It’s a question we think most investors don’t really think about until their portfolio is down double digits from the peak equity. The rhetorical question that gets asked even less, is how long are you willing to sit in a drawdown before you get out? This doesn’t mean that the investment strategy is doing poorly, it just hasn’t hit new equity highs in a while. The Financial Times sought out to find that answer, and it turns drawdown tolerance can be tied to age.
According to research from Legg Mason, the US fund house, which polled more than 5,000 wealthy individual investors across 19 countries, fewer than one-fifth of generation Y respondents said they would be prepared to hold an underperforming fund for more than a year before they dumped it.
In contrast, almost three times as many investors over the age of 40 said they would stick with a poorly performing fund, finds Legg Mason.
Warren Buffett’s 2018 Activist Investment
We aren’t sure what technically qualifies as “Gen Y” but it seems to be the earlier portion of Millennials (immediately after Gen X, born in 1980-1990). Maybe they’re impatient about performance because they grew up with companies constantly selling them immediacy and convenience such as Go-Gurt, or maybe it’s because they’ve witnessed two crashes in the stock market in their lifetime.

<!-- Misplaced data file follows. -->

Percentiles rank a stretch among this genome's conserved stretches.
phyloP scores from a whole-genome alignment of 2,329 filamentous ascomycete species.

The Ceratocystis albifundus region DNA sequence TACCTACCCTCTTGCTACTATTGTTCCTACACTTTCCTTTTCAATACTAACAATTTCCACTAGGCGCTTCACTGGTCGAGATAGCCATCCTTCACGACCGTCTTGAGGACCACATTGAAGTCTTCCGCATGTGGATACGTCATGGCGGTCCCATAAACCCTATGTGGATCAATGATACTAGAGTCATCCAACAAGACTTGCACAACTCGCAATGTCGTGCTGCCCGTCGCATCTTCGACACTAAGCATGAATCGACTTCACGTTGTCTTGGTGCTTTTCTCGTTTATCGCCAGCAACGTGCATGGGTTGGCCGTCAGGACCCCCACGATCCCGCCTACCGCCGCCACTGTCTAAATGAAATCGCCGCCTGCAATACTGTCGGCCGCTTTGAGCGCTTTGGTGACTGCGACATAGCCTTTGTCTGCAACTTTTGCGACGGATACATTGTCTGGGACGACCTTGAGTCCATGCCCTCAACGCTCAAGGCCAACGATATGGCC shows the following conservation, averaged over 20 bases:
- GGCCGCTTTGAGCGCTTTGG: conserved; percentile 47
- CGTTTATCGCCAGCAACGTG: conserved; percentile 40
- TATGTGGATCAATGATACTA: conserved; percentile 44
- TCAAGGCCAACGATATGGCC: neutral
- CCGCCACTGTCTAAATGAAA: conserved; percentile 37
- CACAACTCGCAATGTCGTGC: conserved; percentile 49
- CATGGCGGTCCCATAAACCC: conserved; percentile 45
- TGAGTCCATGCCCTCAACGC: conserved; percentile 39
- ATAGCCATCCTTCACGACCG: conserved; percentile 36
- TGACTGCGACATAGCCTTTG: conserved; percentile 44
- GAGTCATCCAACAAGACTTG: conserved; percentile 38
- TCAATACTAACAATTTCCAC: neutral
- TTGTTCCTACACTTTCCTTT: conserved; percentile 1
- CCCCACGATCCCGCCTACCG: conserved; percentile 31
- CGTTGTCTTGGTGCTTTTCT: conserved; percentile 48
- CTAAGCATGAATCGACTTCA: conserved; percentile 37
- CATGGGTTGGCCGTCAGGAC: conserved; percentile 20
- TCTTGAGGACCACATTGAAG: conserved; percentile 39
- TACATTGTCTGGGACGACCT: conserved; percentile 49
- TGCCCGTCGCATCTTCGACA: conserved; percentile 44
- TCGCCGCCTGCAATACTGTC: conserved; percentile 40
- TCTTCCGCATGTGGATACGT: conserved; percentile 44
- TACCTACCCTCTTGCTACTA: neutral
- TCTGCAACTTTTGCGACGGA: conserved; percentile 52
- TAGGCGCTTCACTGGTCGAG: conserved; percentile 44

Regardless, these findings are intriguing given our post last week showing some of the turmoil currently going on in the managed futures space. We are realizing that much of the billions that have flowed into managed futures mutual funds over the past few years may not be used to seeing this type of drawdown. They may be thinking the worst, being new to these type of investments, and see this as the start of an MLP-like losing streak where these funds could go from down -5% to -25% to -75%.
Well, let us tell you – this isn’t the wild west world of MLPs tied to a one-way bet on volatile commodity prices. These are actively managed investment models dedicated to controlling risk across varying market environments. That doesn’t mean they’ll make money every day of every month. They’ll lose money some days. They’ll sometimes lose money many days in a row. But a look at the statistics shows these losing periods for managed futures are more like Whiskers the house cat than the Big Cat drawdowns seen in stocks, gold, and commodities.
Source: Gold data from USAgold.com; S&P Depression data from MorningStar;
S&P 500 (post depr.) data from Yahoo Finance;
Real Estate data from Case Shiller U.S. National Price Home Index;
Managed Futures data from Newedge, Barclayhedge CTA Index, and Dow Jones Credit Suisse;
Bonds data from Fidelity Investment Grade Bond
And it’s not just the magnitude of the drop, managed futures have a penchant for recovering the drop (perhaps because it’s smaller) a lot quicker than other asset classes as well.
If you like pictures better than graphs – here’s the summary:
Other Asset Classes “Crash”
Managed Futures “Crash”
To the majority of Gen Y investors saying they wouldn’t stick around after a year if you find an investments strategy that less than a 12 month max drawdown length, we’d love to hear about it. After that, we’d love to hear about their annual return expectations.